Fifty years later, trip still delivers a chill

Mary Ann Kearns - [email protected]
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“It was the trip of a lifetime.”

Fifty years ago, nearly 80 Mason County High School choir members, chaperones and choir director Coralie J. Runyon Jones, loaded onto two buses, followed by a third packed with luggage, to begin a journey that would take them overseas to answer a challenge put forth by one student — were they really that good.

According to choir member Christy Clarke, who was a rising junior at the time, the challenge grew from a competition the choir entered at Morehead State University where it garnered numerous superior ratings. Reading the score sheets as the group traveled back to Maysville, Clarke said she told Jones, then “Mrs. Runyon,” if we’re that good, you need to take us somewhere to sing.”

“Maybe we will,” was her answer.

A few days later, information on the American Festival in Britain crossed the choir director’s desk and the challenge was accepted.

Clarke and George Day, another choir member, both recall the group taping a performance as an audition and sending it the festival’s headquarters in Michigan. When word was received in mid May that the group had been selected for the festival and would be traveling to England, things got a little crazy as they scrambled to prepare, Clarke said.

“We thought ‘Oh boy, how are we going to pay to get there,’” Day said.

“It was so wild,” Clarke said. A meeting was called for parents, supporters and local business owners, soliciting funding, The group put on several performances to raise money. Committees were formed for everything from fund-raising to choir apparel.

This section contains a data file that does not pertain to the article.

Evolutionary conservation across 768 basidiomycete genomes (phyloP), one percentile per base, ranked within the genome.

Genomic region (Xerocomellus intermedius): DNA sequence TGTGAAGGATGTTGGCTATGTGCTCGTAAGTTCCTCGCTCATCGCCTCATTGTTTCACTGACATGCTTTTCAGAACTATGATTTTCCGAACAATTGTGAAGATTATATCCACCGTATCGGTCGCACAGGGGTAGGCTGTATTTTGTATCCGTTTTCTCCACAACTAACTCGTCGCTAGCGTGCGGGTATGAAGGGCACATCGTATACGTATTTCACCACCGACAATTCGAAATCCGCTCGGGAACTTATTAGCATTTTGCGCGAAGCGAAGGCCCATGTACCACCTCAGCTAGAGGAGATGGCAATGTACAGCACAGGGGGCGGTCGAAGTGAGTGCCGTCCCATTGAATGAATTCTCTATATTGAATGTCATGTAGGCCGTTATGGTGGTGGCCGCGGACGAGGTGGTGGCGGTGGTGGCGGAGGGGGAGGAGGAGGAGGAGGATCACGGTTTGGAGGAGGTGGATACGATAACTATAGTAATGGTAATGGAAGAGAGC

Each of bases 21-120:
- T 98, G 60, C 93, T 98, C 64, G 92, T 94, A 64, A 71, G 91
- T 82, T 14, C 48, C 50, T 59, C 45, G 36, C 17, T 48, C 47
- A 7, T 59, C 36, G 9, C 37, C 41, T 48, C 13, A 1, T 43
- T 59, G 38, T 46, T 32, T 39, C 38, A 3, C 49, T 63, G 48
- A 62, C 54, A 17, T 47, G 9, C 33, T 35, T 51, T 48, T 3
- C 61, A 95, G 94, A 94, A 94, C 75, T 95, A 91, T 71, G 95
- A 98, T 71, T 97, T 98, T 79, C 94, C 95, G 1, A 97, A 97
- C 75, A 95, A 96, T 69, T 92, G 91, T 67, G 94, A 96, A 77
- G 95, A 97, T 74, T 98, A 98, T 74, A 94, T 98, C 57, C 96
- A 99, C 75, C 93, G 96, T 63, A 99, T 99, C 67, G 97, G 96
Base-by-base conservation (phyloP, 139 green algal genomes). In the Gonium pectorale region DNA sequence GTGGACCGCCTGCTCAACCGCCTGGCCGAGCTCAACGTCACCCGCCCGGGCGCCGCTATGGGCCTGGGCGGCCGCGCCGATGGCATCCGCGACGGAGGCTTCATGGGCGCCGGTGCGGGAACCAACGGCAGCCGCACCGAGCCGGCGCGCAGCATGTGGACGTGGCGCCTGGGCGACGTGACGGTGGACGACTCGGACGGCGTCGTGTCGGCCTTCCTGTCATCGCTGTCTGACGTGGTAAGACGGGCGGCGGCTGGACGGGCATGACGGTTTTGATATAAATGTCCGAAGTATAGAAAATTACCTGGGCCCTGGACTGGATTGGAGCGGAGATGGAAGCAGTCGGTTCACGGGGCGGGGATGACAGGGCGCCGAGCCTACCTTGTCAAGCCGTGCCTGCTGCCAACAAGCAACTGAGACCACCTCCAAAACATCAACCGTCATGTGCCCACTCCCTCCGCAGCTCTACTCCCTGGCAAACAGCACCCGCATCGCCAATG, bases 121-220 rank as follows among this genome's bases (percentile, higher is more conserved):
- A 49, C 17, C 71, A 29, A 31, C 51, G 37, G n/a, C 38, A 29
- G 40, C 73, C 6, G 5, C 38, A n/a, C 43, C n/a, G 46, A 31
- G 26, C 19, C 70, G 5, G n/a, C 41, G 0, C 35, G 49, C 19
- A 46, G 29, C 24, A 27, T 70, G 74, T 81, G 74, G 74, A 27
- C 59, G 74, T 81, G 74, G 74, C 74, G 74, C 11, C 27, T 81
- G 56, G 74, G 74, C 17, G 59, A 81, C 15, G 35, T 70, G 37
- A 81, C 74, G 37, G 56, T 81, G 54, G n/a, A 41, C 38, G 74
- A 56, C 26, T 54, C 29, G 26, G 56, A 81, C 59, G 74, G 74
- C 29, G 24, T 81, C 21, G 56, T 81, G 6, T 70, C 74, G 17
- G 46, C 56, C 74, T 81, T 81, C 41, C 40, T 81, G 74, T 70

Clarke said Runyon was determined that every member have the opportunity to go on the trip and most did, with only those obligated to help get in their family’s tobacco crop missing out. Students rushed to secure passports and immunizations required for international travel.

So in late June, 1968, the buses headed north, where the group boarded planes in Detroit for a flight to New York City, the first airplane ride for many of the students. In New York, they boarded another plane for the flight to England. Plans were to land in Manchester, England, but a strike by pilots meant a change to Liverpool, home of the Beatles, a delight for students, Day said.

Once in Britain, the group made its way to Windermere in the Lake Region, where the choir would be headquartered for most of its stay. Students were paired up and stayed in groups of four at local bed and breakfast establishments. Lunch and dinner, along with “high tea” were primarily taken at the Windermere Hydro Hotel.

At the hotel, Jones and the students made friends with the hotel manager, John Tovey who visited Maysville several years later, Day said.

The choir followed a schedule that included performances at churches, on a lake cruise, at civic events and even at a school for the blind. They sang in a parish church which was the ancestral home parish of the first U.S. President, George Washington.

During their free time, students toured Dove Cottage, the home of poet William Wordsworth and the cottage of author Beatrix Potter, along with a trip to see a Druid’s circle, much like Stonehenge. The group also traveled to Edinburgh, Scotland.

Spending the 4th of July in Britain was a new experience for the students since it was not a holiday for the British, Day recalled. But the hotel went out of its way to serve hamburgers for the day, in honor of the occasion, Day said, although he thought the sandwiches were most likely lamb burgers and not the more traditional beef burgers.

Some of Day’s most vivid memories are from the time the group spent touring London and seeing such iconic sights as Big Ben, Windsor Castle, the Tower of London and the Crown Jewels. They attended services at Westminster Abbey.

Despite all of the history surrounding them, the students broke out in cheers when they spied a Kentucky Fried Chicken restaurant in London, he said.

In all, the trip lasted about three weeks but the memories have lasted a lifetime.

“We always have fun talking about it when we get together,” Clarke said.

And while the history of the country and the opportunity to perform on foreign soil was amazing, it was the people who made the biggest impression, Day said.

“We had a connection because many of us came from the same place,” he said.

Mary Ann Kearns

[email protected]